Michigan mobile betting sites have been given the green light to launch. Such a decision was made by the state’s lawmakers on December 1. Apart from signing off on regulations that are going to govern mobile betting in the state, the Michigan lawmakers also approved regulations regarding online casinos and daily fantasy sports (DFS) platforms.
Over in Nevada, people involved with the gaming business have been very enthusiastic about the COVID-19 vaccine, which is expected to put an end to the crisis. Although the battle against the coronavirus is going to be a long process, everyone in Las Vegas seems to be looking forward to 2021.
Leading economic experts from Nevada held an online meeting on Wednesday, the conclusion of which was that the recession is going to be short-lived. According to them, Nevada should be able to get back on its feet next year.
More interesting gaming news are coming from Asia. In Japan, foreign residents will not have to pay any tax on their casino winnings. In Macau, the lawmakers are reportedly thinking about embracing cryptos at the expense of fiat currencies.
Michigan Mobile Betting Sites to Go Online in December
The first-ever online bet in Michigan is going to be placed by the need of the year – that’s according to the Michigan Gaming Control Board (MGCB), the state’s governmental body in charge of everything regarding the gaming business.
The MGCB is the agency that came up with a set of regulations regarding mobile betting and online casinos. Those regulations had to be approved by the Michigan Joint Committee on Administrative Rules (JCAR). That’s exactly what happened last Wednesday.
The result is that the aforementioned forms of gambling are now legal and regulated in this state. The next step is for online gambling platforms to finally launch.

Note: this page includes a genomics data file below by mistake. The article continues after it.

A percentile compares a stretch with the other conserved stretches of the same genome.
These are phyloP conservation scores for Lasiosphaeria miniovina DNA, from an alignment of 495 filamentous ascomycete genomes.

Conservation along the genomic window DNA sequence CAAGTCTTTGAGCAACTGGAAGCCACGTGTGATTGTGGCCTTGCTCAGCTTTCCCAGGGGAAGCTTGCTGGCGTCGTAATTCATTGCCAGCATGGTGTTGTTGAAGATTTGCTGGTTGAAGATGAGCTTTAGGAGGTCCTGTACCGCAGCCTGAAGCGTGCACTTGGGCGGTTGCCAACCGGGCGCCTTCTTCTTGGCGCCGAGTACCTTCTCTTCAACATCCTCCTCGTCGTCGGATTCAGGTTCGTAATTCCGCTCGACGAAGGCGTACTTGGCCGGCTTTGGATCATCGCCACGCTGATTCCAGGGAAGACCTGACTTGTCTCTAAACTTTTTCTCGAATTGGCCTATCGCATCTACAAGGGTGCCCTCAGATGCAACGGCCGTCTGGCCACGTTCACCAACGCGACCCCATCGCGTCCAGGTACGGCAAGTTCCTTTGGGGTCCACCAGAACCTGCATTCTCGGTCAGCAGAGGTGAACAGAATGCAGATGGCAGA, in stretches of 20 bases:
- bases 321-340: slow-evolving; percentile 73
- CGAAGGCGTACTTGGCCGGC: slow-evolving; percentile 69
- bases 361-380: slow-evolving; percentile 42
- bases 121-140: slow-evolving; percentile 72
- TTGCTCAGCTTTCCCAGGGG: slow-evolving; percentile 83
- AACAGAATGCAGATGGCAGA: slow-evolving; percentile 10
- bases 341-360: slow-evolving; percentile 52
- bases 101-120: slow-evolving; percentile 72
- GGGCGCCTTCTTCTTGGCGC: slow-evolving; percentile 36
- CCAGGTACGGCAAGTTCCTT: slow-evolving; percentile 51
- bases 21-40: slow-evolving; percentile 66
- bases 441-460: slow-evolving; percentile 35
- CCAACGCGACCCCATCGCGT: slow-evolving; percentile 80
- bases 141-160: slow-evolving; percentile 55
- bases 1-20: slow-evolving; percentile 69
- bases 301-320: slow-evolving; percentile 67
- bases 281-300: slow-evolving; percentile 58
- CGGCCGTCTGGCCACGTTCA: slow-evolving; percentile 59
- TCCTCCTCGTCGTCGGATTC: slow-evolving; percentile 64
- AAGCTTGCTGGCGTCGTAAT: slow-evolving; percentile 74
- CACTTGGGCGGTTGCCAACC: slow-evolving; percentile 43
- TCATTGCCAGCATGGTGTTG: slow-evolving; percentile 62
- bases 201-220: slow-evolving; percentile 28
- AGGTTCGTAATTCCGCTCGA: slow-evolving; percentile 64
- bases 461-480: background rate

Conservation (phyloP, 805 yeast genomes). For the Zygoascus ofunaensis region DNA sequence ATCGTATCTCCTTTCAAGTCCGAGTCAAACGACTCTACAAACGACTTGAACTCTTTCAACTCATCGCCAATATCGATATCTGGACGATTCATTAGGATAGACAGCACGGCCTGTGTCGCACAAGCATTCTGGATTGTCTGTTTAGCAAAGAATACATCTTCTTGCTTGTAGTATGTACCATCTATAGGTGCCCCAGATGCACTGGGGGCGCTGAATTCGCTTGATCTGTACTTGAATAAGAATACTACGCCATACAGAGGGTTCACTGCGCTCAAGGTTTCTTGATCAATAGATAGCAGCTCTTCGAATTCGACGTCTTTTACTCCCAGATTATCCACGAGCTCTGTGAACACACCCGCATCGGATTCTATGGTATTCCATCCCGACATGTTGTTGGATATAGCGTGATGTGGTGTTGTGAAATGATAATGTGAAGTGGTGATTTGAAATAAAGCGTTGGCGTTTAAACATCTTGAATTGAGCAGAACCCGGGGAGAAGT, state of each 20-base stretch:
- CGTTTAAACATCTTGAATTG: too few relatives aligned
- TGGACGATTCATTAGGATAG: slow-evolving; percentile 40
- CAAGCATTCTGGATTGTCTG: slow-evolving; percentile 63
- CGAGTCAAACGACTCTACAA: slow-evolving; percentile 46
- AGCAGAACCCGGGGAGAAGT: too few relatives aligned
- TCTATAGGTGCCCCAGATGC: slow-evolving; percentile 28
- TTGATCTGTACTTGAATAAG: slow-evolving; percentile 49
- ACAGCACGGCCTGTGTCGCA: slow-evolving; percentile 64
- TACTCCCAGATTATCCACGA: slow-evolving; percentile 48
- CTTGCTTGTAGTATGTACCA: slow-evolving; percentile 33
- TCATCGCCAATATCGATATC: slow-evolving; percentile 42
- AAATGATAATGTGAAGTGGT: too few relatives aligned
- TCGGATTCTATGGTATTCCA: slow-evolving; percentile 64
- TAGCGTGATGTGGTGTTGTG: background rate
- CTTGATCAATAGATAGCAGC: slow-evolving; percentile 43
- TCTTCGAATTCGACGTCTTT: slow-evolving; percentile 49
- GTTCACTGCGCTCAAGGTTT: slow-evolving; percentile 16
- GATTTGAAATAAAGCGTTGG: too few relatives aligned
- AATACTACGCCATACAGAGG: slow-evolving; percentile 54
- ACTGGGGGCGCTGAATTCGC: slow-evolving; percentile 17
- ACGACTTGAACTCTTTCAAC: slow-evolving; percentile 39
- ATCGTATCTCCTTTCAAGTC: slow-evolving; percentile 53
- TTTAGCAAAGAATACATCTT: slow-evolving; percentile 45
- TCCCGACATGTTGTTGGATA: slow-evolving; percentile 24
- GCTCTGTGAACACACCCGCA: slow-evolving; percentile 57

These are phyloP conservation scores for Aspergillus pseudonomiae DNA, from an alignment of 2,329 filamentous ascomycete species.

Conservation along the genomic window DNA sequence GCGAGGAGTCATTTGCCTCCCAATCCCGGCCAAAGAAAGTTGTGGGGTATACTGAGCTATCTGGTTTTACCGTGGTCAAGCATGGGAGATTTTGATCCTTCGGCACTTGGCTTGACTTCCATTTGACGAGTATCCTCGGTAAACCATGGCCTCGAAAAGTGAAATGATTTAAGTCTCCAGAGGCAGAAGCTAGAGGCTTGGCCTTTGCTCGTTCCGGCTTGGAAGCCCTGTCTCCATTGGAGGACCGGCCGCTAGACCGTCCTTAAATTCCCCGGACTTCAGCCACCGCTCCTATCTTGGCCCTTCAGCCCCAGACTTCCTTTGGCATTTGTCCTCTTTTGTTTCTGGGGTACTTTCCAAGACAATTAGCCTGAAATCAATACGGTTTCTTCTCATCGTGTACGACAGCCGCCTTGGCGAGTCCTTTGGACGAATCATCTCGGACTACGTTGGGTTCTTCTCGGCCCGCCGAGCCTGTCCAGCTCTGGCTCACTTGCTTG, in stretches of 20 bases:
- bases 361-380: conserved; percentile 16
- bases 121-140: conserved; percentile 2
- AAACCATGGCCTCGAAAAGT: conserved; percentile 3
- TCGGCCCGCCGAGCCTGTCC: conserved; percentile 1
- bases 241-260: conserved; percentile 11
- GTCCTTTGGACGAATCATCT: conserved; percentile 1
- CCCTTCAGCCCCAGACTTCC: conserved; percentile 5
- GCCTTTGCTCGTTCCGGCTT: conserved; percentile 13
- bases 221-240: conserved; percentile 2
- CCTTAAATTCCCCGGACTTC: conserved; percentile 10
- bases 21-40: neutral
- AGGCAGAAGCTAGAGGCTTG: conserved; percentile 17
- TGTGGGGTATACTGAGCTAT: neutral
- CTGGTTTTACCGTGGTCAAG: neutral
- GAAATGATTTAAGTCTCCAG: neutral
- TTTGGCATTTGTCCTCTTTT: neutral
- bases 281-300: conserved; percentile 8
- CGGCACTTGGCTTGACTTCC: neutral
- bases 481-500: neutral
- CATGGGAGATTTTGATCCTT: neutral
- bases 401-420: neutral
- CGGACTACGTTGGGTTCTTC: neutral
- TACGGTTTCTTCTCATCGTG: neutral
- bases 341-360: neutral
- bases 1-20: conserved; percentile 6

As soon as it happens, the residents of the Great Lake State will be able to bet on sports using their smartphones, as well as to play all sorts of casino games on web-based platforms.
All Three Detroit Casinos to Go Online
There are three commercial casinos in Detroit – MGM Grand, Greektown Casino, and MotorCity Casino Hotel. Each of these three is having a horrible year. Due to the COVID-19 pandemic, Detroit’s casinos have spent most of the year behind locked doors.
Even today, the casinos are closed, following the decision of Michigan Gov. Gretchen Whitmer’s (D) to keep the state in a lockdown until December 9, the earliest.
Better days are going to come for Detroit’s casinos. It’s all thanks to Michigan’s decision to give the green light to mobile betting and online casinos. All of these three casinos are planning to take their business online.
For that, the law requires them to partner up with established online gaming platforms. The partnerships are going to be carried away this way:
- MGM Grand Detroit is teaming up with BetMGM, a platform owned by its parent company.
- Greektown is going to use IGT’s services for its online casino, while its sportsbook is going to be powered by Barstool.
- MotorCity Casino and FanDuel are coming together to create an all-in-one online gaming platform, consisting of a virtual casino, sportsbook, and a DFS platform.
The launch of these platforms is meant to save Michigan’s fading casino industry. At the same time, it’s also expected to do good for the state’s budget. No matter how much tax the state collects from online gaming, it’s going to be better than what they got in Q2 – the three land-based casinos reported $0 in GGR during the Spring lockdown.
Nevadans Looking Forward to 2021